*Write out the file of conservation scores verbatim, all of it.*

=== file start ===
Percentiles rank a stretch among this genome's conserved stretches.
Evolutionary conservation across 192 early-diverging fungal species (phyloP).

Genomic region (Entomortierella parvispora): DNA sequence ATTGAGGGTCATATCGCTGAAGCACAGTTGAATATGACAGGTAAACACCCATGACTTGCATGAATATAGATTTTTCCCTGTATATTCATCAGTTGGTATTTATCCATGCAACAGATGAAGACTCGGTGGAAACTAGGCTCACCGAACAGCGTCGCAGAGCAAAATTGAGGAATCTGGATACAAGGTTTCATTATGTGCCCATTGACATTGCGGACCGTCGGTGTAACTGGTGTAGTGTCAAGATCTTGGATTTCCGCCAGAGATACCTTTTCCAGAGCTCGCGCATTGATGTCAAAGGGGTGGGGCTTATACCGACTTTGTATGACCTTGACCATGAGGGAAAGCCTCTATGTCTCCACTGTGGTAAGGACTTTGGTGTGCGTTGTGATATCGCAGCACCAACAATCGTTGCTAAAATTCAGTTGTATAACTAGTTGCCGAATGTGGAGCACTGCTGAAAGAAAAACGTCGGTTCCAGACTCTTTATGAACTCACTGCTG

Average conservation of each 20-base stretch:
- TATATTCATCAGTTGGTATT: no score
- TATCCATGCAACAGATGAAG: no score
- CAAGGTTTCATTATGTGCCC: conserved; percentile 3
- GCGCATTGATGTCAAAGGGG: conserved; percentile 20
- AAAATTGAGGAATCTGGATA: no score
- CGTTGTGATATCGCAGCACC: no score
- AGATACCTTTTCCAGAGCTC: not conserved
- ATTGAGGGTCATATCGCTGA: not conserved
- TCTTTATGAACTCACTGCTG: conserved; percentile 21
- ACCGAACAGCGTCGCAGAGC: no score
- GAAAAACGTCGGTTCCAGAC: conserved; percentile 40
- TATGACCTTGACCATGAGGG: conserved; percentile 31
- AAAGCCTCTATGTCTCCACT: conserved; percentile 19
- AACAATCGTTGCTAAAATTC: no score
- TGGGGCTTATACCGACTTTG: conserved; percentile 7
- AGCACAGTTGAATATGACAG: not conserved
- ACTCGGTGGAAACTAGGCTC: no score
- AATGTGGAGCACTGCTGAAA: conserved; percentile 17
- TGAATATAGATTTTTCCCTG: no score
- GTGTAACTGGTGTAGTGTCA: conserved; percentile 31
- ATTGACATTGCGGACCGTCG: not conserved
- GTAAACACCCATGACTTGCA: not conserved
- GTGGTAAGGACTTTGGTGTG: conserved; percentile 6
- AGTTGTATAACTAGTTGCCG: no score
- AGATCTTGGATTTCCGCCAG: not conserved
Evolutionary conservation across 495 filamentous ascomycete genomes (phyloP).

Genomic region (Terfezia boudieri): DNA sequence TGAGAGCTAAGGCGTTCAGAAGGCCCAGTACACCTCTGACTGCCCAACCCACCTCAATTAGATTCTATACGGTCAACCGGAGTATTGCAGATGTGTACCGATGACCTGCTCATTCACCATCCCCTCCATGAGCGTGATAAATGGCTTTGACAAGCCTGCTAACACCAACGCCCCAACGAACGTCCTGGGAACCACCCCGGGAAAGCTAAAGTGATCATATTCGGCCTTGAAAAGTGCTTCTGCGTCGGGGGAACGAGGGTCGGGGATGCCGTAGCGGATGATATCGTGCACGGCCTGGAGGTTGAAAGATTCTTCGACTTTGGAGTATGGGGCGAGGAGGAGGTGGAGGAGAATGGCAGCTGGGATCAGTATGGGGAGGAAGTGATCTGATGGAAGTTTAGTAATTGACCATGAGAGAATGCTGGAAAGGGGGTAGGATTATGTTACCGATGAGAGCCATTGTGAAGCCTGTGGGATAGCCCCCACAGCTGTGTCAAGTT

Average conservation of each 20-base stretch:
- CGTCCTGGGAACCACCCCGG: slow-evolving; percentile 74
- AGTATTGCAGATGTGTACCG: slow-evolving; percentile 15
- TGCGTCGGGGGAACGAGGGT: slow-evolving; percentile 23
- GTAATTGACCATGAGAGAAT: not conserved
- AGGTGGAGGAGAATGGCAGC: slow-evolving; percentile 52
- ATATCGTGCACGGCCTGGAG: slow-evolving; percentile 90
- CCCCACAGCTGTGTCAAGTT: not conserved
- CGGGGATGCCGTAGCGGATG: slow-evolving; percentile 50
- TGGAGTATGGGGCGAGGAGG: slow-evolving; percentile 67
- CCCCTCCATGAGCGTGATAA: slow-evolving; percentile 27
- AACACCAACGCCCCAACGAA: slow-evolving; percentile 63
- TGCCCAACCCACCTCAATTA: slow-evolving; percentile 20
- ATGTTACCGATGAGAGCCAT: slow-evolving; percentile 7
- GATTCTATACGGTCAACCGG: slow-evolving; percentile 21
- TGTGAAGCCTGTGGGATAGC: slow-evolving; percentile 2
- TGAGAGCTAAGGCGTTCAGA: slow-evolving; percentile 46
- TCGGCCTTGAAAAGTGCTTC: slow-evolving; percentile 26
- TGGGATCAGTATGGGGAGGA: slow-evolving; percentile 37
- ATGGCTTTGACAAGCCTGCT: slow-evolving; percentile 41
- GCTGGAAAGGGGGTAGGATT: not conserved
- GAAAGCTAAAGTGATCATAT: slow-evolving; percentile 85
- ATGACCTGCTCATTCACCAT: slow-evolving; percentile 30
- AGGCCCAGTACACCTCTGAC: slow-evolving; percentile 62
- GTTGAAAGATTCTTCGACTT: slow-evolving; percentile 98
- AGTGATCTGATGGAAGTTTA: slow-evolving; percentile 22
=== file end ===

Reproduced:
Percentiles rank a stretch among this genome's conserved stretches.
Evolutionary conservation across 192 early-diverging fungal species (phyloP).

Genomic region (Entomortierella parvispora): DNA sequence ATTGAGGGTCATATCGCTGAAGCACAGTTGAATATGACAGGTAAACACCCATGACTTGCATGAATATAGATTTTTCCCTGTATATTCATCAGTTGGTATTTATCCATGCAACAGATGAAGACTCGGTGGAAACTAGGCTCACCGAACAGCGTCGCAGAGCAAAATTGAGGAATCTGGATACAAGGTTTCATTATGTGCCCATTGACATTGCGGACCGTCGGTGTAACTGGTGTAGTGTCAAGATCTTGGATTTCCGCCAGAGATACCTTTTCCAGAGCTCGCGCATTGATGTCAAAGGGGTGGGGCTTATACCGACTTTGTATGACCTTGACCATGAGGGAAAGCCTCTATGTCTCCACTGTGGTAAGGACTTTGGTGTGCGTTGTGATATCGCAGCACCAACAATCGTTGCTAAAATTCAGTTGTATAACTAGTTGCCGAATGTGGAGCACTGCTGAAAGAAAAACGTCGGTTCCAGACTCTTTATGAACTCACTGCTG

Average conservation of each 20-base stretch:
- TATATTCATCAGTTGGTATT: no score
- TATCCATGCAACAGATGAAG: no score
- CAAGGTTTCATTATGTGCCC: conserved; percentile 3
- GCGCATTGATGTCAAAGGGG: conserved; percentile 20
- AAAATTGAGGAATCTGGATA: no score
- CGTTGTGATATCGCAGCACC: no score
- AGATACCTTTTCCAGAGCTC: not conserved
- ATTGAGGGTCATATCGCTGA: not conserved
- TCTTTATGAACTCACTGCTG: conserved; percentile 21
- ACCGAACAGCGTCGCAGAGC: no score
- GAAAAACGTCGGTTCCAGAC: conserved; percentile 40
- TATGACCTTGACCATGAGGG: conserved; percentile 31
- AAAGCCTCTATGTCTCCACT: conserved; percentile 19
- AACAATCGTTGCTAAAATTC: no score
- TGGGGCTTATACCGACTTTG: conserved; percentile 7
- AGCACAGTTGAATATGACAG: not conserved
- ACTCGGTGGAAACTAGGCTC: no score
- AATGTGGAGCACTGCTGAAA: conserved; percentile 17
- TGAATATAGATTTTTCCCTG: no score
- GTGTAACTGGTGTAGTGTCA: conserved; percentile 31
- ATTGACATTGCGGACCGTCG: not conserved
- GTAAACACCCATGACTTGCA: not conserved
- GTGGTAAGGACTTTGGTGTG: conserved; percentile 6
- AGTTGTATAACTAGTTGCCG: no score
- AGATCTTGGATTTCCGCCAG: not conserved
Evolutionary conservation across 495 filamentous ascomycete genomes (phyloP).

Genomic region (Terfezia boudieri): DNA sequence TGAGAGCTAAGGCGTTCAGAAGGCCCAGTACACCTCTGACTGCCCAACCCACCTCAATTAGATTCTATACGGTCAACCGGAGTATTGCAGATGTGTACCGATGACCTGCTCATTCACCATCCCCTCCATGAGCGTGATAAATGGCTTTGACAAGCCTGCTAACACCAACGCCCCAACGAACGTCCTGGGAACCACCCCGGGAAAGCTAAAGTGATCATATTCGGCCTTGAAAAGTGCTTCTGCGTCGGGGGAACGAGGGTCGGGGATGCCGTAGCGGATGATATCGTGCACGGCCTGGAGGTTGAAAGATTCTTCGACTTTGGAGTATGGGGCGAGGAGGAGGTGGAGGAGAATGGCAGCTGGGATCAGTATGGGGAGGAAGTGATCTGATGGAAGTTTAGTAATTGACCATGAGAGAATGCTGGAAAGGGGGTAGGATTATGTTACCGATGAGAGCCATTGTGAAGCCTGTGGGATAGCCCCCACAGCTGTGTCAAGTT

Average conservation of each 20-base stretch:
- CGTCCTGGGAACCACCCCGG: slow-evolving; percentile 74
- AGTATTGCAGATGTGTACCG: slow-evolving; percentile 15
- TGCGTCGGGGGAACGAGGGT: slow-evolving; percentile 23
- GTAATTGACCATGAGAGAAT: not conserved
- AGGTGGAGGAGAATGGCAGC: slow-evolving; percentile 52
- ATATCGTGCACGGCCTGGAG: slow-evolving; percentile 90
- CCCCACAGCTGTGTCAAGTT: not conserved
- CGGGGATGCCGTAGCGGATG: slow-evolving; percentile 50
- TGGAGTATGGGGCGAGGAGG: slow-evolving; percentile 67
- CCCCTCCATGAGCGTGATAA: slow-evolving; percentile 27
- AACACCAACGCCCCAACGAA: slow-evolving; percentile 63
- TGCCCAACCCACCTCAATTA: slow-evolving; percentile 20
- ATGTTACCGATGAGAGCCAT: slow-evolving; percentile 7
- GATTCTATACGGTCAACCGG: slow-evolving; percentile 21
- TGTGAAGCCTGTGGGATAGC: slow-evolving; percentile 2
- TGAGAGCTAAGGCGTTCAGA: slow-evolving; percentile 46
- TCGGCCTTGAAAAGTGCTTC: slow-evolving; percentile 26
- TGGGATCAGTATGGGGAGGA: slow-evolving; percentile 37
- ATGGCTTTGACAAGCCTGCT: slow-evolving; percentile 41
- GCTGGAAAGGGGGTAGGATT: not conserved
- GAAAGCTAAAGTGATCATAT: slow-evolving; percentile 85
- ATGACCTGCTCATTCACCAT: slow-evolving; percentile 30
- AGGCCCAGTACACCTCTGAC: slow-evolving; percentile 62
- GTTGAAAGATTCTTCGACTT: slow-evolving; percentile 98
- AGTGATCTGATGGAAGTTTA: slow-evolving; percentile 22